The Camp Lejeune Justice Act of 2022. Are you eligible for compensation?
BY: Tad T. Roumayah | IN: Employment Law
As the current political environment in the United States continues to deepen divisions along racial and ethnic lines, many employees in Michigan and across the U.S. may face increased workplace discrimination. This can take many forms, from disparaging comments or treatment by coworkers or supervisors to unjustified promotions or salary discrepancies based on ethnicity, race, gender identity, sexual orientation, and other protected characteristics.
Much of this behavior is illegal, but that doesn’t always stop companies from engaging in these acts. If you are experiencing national origin-based discrimination at work, it is essential to understand your rights, how to effectively advocate for yourself, and when to consult an experienced employment attorney.
Ethnic workplace discrimination varies depending on the situation and the context. For example, it may involve racial slurs or offensive comments about a person’s culture or heritage, or hostility or disparate treatment of someone observing religious practices at work. It may also involve exclusion from decision-making processes or unequal treatment for wages or promotions.
Some examples of ethnic workplace discrimination in action:
As the political climate today grows more belligerent toward marginalized communities, employees face rising ethnic discrimination at work. But they have rights to protect themselves against mistreatment, including the right to file complaints with government agencies and be free from retaliation in the workplace.
If you are subjected to verbal or physical abuse, ostracization, or other adverse treatment at work, it is crucial that you document all instances of the discriminatory behavior. This includes writing specific comments by your coworkers or supervisors, keeping notes of any negative treatment you receive, and collecting relevant emails or other evidence that corroborates your claims.
The Equal Employment Opportunity Commission (EEOC) is a federal agency that fields workplace discrimination complaints, including the increase in mistreatment of Muslims and those of Middle Eastern descent. Part of the Department of Labor, the EEOC will investigate any claim and work to ensure your rights are protected. The EEOC makes it very clear that workers cannot be harassed, demoted, paid less, or denied employment because of their ethnic background. If your employer engages in these activities, you may have a claim against them.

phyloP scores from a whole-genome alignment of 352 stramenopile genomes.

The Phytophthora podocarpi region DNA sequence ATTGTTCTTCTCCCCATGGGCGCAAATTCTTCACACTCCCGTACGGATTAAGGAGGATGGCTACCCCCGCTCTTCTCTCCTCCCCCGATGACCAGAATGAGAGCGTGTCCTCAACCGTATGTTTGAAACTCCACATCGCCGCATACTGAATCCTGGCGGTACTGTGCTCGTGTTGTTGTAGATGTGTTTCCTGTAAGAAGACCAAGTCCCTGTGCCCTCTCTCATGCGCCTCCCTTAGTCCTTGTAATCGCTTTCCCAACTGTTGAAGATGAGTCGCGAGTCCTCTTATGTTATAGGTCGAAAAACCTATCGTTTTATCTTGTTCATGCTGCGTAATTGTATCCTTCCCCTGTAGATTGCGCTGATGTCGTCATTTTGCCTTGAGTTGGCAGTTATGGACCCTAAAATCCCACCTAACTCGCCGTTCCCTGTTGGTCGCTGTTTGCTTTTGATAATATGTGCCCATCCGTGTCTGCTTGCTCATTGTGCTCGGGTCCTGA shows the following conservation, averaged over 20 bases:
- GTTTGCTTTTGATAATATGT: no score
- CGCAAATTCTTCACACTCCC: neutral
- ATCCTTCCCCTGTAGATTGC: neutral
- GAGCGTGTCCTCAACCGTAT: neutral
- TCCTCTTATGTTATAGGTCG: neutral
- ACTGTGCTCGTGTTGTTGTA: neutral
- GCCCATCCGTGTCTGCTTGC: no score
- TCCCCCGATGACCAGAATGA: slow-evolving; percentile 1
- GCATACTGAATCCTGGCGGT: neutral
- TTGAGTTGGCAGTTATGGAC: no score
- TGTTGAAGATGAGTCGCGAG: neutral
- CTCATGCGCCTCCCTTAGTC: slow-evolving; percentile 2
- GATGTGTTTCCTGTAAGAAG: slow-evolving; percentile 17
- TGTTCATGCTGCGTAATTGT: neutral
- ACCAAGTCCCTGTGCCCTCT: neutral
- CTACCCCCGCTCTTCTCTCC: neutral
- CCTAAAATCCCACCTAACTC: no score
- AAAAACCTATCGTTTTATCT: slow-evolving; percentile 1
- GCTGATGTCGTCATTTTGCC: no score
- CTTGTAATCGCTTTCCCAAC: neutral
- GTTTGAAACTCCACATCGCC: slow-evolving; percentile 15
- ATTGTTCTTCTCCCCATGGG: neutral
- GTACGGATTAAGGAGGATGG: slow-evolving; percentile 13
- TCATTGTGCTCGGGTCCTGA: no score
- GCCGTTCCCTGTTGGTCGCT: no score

If you file a claim with the EEOC or speak with your employer’s human resources representative to try to resolve the issue internally first, your employer is also prohibited from retaliating against you. Retaliation often manifests as poor performance reviews, demotion, salary reduction, reduced working hours, plus harassing and aggressive behavior from supervisors and colleagues.
In addition to these formal reporting mechanisms, employees have the right to seek legal counsel if they believe their rights have been violated. A lawyer can help you understand your options and advocate on your behalf during any workplace investigations or legal proceedings.
Above all else, remember that you need not face this discrimination alone—resources are available to help you assert your rights and protect yourself in the workplace.
If you believe you are being subjected to workplace discrimination of any kind, talk to an attorney in Sommers Schwartz’s Employment Litigation Group to discuss your rights and options. The law gives you a limited amount of time to pursue a claim with the EEOC or in court, so please contact us today for a free consultation.
View all posts byTad T. Roumayah
Tad Roumayah focuses his practice primarily on employment litigation, representing employees who have encountered discrimination, retaliation, wrongful discharge, whistleblower protection claims, wage and hour violations and other employment issues and disputes.